One of the finest wines I’ve ever tasted hails from Spain’s Rioja region. The winery hasn’t changed its methods since starting in 1877. Same presses. Same massive oak fermentation vats. Same cellars. It also differs significantly from its ‘traditional’ winery neighbors: holding its wines long after all others release their vintages, and employs drastically different climate control methods. No fruit- or oak-bombs here. Earthy, with a plethora of secondary and tertiary notes ranging from blood to game to orange peel. Different. Not for everyone.
After enjoying various older vintages with like-minded wine geeks, I have an opportunity to taste some of the winery’s exceedingly rare wines–both produced under Franco’s regime during World War Two. It’s a super-spendy reserve wine tasting of ‘Great Producers’, and I have no idea these wines are being poured, alongside top old vintages from the finest producers in Bordeaux, Burgundy, Chateauneuf-du-Pape, Ribera del Duero, Tuscany, Piedmont, Mosel. Super heavy hitters. I’m blown away by how fresh and alive they are–especially given the lofty company they’re in.
1942 Lopez de Heredia Viña Tondonia Gran Reserva Rioja
1942 Lopez de Heredia Viña Bosconia Reserva Rioja
Those wines trounce most of the other 40 we taste. And the experience profoundly changes my perception of what wine can be. How can a winery produce such exquisite and long-lived wines? What’s going on there?
When a friend opens a stunning 1978 Viña Bosconia Gran Reserva, then shares a story about meeting winemaking sisters, touring moldy cellars, and ancient vintages tasted, I’m ready to book a flight. “You tasted a what? A 1959?” I’m enamoured. I must go to this place.
I arrive in Haro, a tiny town in the heart of La Rioja–home of Lopez de Heredia. My entire month-long Spain trip revolves around visiting this winery. I have a 2P.M. appointment to tour and taste current vintages–youngest of which are over 10 years old. I’m unable to sleep the night before going to my wine superhero’s headquarters. Perhaps I can also squeeze in a tour of their famous Tondonia vineyards, nearby? Maybe I’ll see their lauded cellars?
WINERY & CELLARS
We converge in a modern entry, shaped like a giant decanter’s cross-section. It’s surrounded by larger, original structures with decorative trim. I’m early. Our guide arrives promptly and meets the handful of tourists, getting a sense of what kind of wine nerds we are. Most have no idea what winery they’re in–their hotel told them to go. I cringe. When asked, I share my experience of the twin 1942s. The room is silent. Our guide smiles widely: “You’ve tasted more rare vintages than I have.”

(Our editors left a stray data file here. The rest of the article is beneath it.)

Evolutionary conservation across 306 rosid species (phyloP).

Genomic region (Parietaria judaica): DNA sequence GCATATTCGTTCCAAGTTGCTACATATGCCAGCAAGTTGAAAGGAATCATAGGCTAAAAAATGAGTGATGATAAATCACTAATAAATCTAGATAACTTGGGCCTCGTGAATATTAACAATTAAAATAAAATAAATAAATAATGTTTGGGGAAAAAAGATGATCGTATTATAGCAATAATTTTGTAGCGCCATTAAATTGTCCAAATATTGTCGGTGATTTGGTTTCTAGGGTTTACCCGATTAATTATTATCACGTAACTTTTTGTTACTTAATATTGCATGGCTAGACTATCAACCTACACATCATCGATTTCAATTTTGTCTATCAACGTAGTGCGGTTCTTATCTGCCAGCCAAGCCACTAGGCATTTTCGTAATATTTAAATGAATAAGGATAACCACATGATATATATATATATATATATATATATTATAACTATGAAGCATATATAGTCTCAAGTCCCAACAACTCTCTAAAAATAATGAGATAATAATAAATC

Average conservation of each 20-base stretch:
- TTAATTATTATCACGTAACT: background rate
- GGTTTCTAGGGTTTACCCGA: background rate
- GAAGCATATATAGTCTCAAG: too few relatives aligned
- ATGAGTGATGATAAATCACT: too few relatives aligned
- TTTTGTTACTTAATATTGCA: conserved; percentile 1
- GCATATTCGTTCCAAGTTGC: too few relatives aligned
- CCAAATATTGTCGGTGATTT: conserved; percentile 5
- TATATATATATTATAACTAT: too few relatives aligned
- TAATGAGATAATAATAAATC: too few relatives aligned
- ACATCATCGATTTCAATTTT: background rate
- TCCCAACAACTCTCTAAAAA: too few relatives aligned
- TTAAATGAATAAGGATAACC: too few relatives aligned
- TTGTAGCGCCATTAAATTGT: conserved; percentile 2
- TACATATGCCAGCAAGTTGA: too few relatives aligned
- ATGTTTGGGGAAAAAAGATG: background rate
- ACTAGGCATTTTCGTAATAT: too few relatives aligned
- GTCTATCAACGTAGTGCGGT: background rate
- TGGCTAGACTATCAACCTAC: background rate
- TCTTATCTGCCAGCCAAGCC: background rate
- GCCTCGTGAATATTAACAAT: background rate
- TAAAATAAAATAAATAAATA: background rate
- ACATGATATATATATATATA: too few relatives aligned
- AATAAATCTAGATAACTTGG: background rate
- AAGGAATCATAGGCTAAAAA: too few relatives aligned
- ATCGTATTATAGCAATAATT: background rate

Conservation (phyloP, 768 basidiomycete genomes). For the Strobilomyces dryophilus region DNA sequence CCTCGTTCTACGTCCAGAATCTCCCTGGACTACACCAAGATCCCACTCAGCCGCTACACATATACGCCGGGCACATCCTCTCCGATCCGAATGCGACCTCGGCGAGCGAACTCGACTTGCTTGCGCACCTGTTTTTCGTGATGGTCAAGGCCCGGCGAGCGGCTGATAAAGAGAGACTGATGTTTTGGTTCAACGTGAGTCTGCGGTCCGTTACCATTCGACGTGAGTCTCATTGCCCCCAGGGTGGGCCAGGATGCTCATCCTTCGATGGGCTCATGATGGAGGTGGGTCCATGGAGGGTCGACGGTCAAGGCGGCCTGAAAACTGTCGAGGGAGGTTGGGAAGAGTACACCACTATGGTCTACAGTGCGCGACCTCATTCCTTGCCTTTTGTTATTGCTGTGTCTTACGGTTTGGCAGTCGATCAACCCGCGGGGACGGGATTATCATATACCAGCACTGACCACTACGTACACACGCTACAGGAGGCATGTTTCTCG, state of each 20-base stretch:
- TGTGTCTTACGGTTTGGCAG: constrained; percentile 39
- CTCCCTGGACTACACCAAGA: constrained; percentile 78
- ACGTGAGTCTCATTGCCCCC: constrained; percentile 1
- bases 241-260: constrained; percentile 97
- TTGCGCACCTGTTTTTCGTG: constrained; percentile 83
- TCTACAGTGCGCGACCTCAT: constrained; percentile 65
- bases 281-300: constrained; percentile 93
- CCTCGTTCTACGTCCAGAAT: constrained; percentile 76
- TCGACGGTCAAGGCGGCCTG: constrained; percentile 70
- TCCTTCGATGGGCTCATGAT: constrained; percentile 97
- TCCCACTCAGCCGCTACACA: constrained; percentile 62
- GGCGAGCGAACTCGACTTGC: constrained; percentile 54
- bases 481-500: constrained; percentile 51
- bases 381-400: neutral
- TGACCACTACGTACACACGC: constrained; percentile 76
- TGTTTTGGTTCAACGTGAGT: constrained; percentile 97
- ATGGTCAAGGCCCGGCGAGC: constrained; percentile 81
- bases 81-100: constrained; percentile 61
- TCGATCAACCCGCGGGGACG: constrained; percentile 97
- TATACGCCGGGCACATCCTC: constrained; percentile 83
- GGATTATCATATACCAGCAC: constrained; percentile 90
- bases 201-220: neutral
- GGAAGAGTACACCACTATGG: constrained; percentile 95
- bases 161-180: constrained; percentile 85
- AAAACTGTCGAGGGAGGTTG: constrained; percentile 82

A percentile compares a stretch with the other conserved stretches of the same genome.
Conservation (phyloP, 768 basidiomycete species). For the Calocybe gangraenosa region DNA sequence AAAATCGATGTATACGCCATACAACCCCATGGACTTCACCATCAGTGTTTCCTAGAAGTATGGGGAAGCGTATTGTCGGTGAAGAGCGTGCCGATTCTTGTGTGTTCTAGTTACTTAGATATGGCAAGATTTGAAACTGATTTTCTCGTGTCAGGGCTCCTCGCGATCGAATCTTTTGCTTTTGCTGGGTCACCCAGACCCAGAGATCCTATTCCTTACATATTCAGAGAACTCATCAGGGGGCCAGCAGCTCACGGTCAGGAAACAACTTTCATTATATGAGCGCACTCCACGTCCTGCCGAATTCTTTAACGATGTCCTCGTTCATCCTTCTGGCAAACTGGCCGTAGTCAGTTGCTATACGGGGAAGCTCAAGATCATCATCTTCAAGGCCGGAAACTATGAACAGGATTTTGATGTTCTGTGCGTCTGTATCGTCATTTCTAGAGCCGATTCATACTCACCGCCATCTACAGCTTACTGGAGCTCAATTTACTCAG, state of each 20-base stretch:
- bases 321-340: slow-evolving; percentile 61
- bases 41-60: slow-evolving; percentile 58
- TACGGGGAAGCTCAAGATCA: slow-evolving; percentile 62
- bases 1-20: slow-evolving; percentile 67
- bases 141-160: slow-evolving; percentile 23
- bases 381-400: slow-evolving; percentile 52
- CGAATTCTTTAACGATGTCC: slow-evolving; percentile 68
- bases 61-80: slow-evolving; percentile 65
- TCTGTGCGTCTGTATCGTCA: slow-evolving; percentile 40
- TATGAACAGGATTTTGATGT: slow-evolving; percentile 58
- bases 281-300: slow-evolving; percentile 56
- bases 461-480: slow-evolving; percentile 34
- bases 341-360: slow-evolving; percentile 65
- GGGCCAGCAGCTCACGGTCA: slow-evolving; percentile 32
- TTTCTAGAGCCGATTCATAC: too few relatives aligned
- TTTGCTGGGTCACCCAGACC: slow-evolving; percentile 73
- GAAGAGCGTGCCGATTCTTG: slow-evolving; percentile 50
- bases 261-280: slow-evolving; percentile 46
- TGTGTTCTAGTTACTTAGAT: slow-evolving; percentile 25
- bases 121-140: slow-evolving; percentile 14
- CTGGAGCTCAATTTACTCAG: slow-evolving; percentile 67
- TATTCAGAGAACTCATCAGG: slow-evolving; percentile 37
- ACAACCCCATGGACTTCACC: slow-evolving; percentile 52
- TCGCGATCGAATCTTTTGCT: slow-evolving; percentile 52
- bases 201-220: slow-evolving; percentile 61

We’re led through the archaic winery, marveling at how nothing has changed in 140 years. Primitive equipment and original bottles. Descending levels, humidity rises and air cools dramatically. A giant iron door is opened. We enter the cellar, and a vast maze of cobwebs. Walls covered thick with mold appear to weep. It’s explained how the mold is not only healthy for the cellar, but necessary to regulate temp and humidity. Spiders eat bugs that get into corks. Huh. Makes sense. Nature doing its own thing. Completely opposite most its neighbors’ cellars, which are sterile and clean.
It’s further explained that the mold is the same as penicillin and is edible. Our fearless guide digs a chunk off and pops it in her mouth. Really? Wow. I ask how it tastes. She invites us all to taste it: “It’s actually healthy for you.” Everyone sheepishly laughs. I volunteer. Hell, yeah. I am going to eat mold from the cellar of my favorite winery–even if it gags me. Tastes like raw white mushrooms. Honest.
Continuing through the labyrinth of interconnected cellars, we wind deeper into the bowels of the beast. At last we arrive at The Motherload: a massive, crusted pile of 1958 LdH Viña Tondonia Gran Reserva Blanco. I’m giddy. Can we open one? “Only on special occasions” our guide laments.
Working our way back up to the tasting room, we briefly visit the cooperage, where American oak becomes Lopez barrels. Then onto ornately carved wood cabinets display LdH wines, and we’re greeted by two platters of jamón Iberico and Manchego cheese. Glasses clink with current vintages.
All are delicious. And affordable. But I’m traveling light; no space for wine. Well, maybe just a few bottles. Guests makes their buying decisions, and we all depart after sharing additional travel plans. I am left with a sense of awe. LdH is the sole holdout in a modernized wine world. Spectacular. Never change. I look forward to tasting the mold again.
IF YOU GO
Lopez de Heredia is located in Haro, Rioja Alta, in the northern center of Spain. Plan your time accordingly–distances are vast. Do research. Make an appointment to visit. You’ll be richly rewarded by 140 years of tradition, encapsulated in wine.
Haro is the capital of La Rioja, has hotels and B&Bs, and is central for exploring Rioja wine country. Eating along the “horseshoe” in town is a great way to explore tapas, and local Rioja cuisine. Of course LdH is served at the legendary Restaurante Terete in town center, and was opened the same year as Lopez de Heredia (1877). And like Lopez, they’ve not changed since, serving wood-fired roasted leg of lamb. It’s superlative–as is their house brand Gran Reserva Rioja–made by Alberto Gutiérrez Andrés. Though the service is as old-fashioned as the food, it’s an experience. But that’s another story.